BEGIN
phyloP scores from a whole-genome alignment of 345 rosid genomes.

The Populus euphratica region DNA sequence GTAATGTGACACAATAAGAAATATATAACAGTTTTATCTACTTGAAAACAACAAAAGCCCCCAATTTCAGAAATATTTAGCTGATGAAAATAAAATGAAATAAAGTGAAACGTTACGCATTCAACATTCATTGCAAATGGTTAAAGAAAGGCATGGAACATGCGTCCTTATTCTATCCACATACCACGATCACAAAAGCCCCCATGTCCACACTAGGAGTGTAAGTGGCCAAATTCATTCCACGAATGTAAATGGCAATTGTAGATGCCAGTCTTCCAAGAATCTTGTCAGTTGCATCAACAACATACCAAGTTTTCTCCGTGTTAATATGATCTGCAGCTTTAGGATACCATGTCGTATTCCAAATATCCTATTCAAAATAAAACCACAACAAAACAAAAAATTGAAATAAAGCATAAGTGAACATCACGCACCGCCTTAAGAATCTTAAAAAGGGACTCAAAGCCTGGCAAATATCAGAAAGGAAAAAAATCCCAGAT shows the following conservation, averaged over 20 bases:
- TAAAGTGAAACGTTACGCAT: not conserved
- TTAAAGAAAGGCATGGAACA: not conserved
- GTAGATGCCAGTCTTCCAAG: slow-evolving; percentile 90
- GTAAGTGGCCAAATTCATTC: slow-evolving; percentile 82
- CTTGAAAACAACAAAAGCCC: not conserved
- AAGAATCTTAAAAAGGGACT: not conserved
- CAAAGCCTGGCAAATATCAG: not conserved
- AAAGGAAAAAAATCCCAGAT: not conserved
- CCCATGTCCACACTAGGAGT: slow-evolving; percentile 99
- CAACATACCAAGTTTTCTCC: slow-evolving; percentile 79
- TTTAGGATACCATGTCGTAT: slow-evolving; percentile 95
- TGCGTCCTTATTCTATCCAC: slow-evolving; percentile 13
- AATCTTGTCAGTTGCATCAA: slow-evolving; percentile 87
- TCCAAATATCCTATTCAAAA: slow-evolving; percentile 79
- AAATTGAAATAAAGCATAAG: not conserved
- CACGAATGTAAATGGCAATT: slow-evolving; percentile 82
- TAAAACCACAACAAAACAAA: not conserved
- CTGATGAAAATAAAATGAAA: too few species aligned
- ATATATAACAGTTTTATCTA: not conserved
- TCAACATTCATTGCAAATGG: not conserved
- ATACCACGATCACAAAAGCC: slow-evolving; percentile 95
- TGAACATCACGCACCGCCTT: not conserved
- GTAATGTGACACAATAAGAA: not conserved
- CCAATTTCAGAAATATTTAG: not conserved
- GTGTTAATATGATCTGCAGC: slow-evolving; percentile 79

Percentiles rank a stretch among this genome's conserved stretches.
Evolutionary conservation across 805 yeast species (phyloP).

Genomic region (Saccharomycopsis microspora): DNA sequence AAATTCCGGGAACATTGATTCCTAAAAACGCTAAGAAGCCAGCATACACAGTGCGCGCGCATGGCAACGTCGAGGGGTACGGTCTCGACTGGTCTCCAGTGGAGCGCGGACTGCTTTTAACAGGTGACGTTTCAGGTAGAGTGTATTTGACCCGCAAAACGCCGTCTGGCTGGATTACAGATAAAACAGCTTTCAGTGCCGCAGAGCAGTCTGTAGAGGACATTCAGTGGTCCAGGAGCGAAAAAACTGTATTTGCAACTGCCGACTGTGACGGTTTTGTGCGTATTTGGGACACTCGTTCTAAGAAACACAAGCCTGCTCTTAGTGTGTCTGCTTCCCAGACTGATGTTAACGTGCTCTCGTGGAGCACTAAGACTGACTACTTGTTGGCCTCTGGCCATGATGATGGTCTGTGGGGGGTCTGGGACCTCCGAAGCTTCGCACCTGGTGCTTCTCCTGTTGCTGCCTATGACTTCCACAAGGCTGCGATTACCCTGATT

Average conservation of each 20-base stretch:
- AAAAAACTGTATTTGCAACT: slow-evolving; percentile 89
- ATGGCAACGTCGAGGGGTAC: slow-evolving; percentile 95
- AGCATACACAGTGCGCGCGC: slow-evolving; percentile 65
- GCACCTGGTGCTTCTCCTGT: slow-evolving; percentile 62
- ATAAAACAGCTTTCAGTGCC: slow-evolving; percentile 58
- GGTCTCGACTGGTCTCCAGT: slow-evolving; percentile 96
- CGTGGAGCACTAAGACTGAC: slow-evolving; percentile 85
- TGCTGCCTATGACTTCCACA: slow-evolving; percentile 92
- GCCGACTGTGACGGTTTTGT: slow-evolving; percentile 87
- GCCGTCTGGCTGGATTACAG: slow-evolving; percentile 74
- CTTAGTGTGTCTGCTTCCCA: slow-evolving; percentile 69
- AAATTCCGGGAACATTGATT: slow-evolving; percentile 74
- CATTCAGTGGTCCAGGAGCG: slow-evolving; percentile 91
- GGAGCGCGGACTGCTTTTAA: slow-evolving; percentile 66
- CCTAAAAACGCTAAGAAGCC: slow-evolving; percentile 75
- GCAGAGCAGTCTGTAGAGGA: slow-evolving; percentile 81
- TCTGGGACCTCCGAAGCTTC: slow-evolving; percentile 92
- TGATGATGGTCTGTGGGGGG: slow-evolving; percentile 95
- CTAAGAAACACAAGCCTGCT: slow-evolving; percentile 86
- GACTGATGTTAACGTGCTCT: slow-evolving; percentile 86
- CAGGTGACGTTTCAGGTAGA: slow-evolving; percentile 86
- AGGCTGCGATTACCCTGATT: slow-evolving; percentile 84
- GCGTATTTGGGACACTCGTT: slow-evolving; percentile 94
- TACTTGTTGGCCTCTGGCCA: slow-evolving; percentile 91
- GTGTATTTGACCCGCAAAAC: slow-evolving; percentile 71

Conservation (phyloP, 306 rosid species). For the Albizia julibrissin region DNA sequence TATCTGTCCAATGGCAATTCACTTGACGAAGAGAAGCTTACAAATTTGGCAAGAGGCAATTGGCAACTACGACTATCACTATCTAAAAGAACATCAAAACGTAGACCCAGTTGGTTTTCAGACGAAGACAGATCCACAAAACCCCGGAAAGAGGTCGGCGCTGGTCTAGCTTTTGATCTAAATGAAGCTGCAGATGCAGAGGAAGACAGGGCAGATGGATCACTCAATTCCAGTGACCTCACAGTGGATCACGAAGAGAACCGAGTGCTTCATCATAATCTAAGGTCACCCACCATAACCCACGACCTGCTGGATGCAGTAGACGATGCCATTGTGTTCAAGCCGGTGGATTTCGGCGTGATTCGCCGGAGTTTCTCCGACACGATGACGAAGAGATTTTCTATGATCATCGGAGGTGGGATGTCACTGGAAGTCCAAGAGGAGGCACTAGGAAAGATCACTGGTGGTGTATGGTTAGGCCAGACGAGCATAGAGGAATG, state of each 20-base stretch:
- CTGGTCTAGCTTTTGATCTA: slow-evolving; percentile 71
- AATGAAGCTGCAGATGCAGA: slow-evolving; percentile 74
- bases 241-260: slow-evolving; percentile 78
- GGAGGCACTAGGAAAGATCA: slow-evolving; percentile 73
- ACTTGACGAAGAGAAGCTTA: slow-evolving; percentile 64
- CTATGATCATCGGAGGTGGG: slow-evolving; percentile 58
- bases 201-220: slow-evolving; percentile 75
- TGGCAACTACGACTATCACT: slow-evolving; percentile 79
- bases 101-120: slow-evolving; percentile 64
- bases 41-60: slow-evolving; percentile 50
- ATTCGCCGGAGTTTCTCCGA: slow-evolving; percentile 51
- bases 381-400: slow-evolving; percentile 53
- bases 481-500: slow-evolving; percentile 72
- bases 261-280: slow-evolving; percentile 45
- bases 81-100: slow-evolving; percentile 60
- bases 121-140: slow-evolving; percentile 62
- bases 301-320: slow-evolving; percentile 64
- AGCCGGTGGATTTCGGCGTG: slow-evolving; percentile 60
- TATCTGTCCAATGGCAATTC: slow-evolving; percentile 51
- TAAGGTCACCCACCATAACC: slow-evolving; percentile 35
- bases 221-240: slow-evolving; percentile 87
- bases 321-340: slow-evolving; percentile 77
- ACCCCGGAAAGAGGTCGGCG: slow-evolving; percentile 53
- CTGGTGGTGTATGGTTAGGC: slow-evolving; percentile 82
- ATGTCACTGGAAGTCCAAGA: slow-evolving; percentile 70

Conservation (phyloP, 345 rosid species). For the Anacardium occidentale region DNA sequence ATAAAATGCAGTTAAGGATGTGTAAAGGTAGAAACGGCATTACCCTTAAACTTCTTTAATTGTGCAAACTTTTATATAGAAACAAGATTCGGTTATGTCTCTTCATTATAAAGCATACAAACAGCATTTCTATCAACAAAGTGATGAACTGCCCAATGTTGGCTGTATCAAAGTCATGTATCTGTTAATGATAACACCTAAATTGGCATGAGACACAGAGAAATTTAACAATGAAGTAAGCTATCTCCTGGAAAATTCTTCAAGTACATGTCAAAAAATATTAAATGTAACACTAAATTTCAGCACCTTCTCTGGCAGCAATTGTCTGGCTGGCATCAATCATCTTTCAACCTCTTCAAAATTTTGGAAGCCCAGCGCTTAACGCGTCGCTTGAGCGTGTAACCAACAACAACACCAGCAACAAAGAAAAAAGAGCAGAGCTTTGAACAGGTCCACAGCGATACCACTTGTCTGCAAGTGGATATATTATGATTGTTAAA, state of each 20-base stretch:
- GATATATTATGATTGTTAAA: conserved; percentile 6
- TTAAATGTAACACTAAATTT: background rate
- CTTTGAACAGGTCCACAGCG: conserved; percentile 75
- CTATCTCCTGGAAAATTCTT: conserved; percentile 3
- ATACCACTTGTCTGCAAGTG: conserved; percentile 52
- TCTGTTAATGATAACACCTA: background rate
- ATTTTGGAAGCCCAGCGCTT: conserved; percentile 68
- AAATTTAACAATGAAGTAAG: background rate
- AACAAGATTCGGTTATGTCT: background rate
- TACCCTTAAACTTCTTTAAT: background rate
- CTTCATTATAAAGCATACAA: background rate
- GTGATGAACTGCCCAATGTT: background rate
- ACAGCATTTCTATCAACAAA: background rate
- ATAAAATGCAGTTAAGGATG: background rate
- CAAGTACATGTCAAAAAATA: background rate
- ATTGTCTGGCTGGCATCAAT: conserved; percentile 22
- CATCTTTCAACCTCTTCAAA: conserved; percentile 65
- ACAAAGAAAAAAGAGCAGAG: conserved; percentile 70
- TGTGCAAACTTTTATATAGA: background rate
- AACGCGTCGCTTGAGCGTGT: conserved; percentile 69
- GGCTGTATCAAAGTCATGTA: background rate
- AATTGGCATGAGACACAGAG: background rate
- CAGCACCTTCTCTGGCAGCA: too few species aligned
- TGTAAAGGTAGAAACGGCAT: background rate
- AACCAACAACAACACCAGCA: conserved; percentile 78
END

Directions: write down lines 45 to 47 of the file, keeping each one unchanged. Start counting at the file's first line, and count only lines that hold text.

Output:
- GGAGCGCGGACTGCTTTTAA: slow-evolving; percentile 66
- CCTAAAAACGCTAAGAAGCC: slow-evolving; percentile 75
- GCAGAGCAGTCTGTAGAGGA: slow-evolving; percentile 81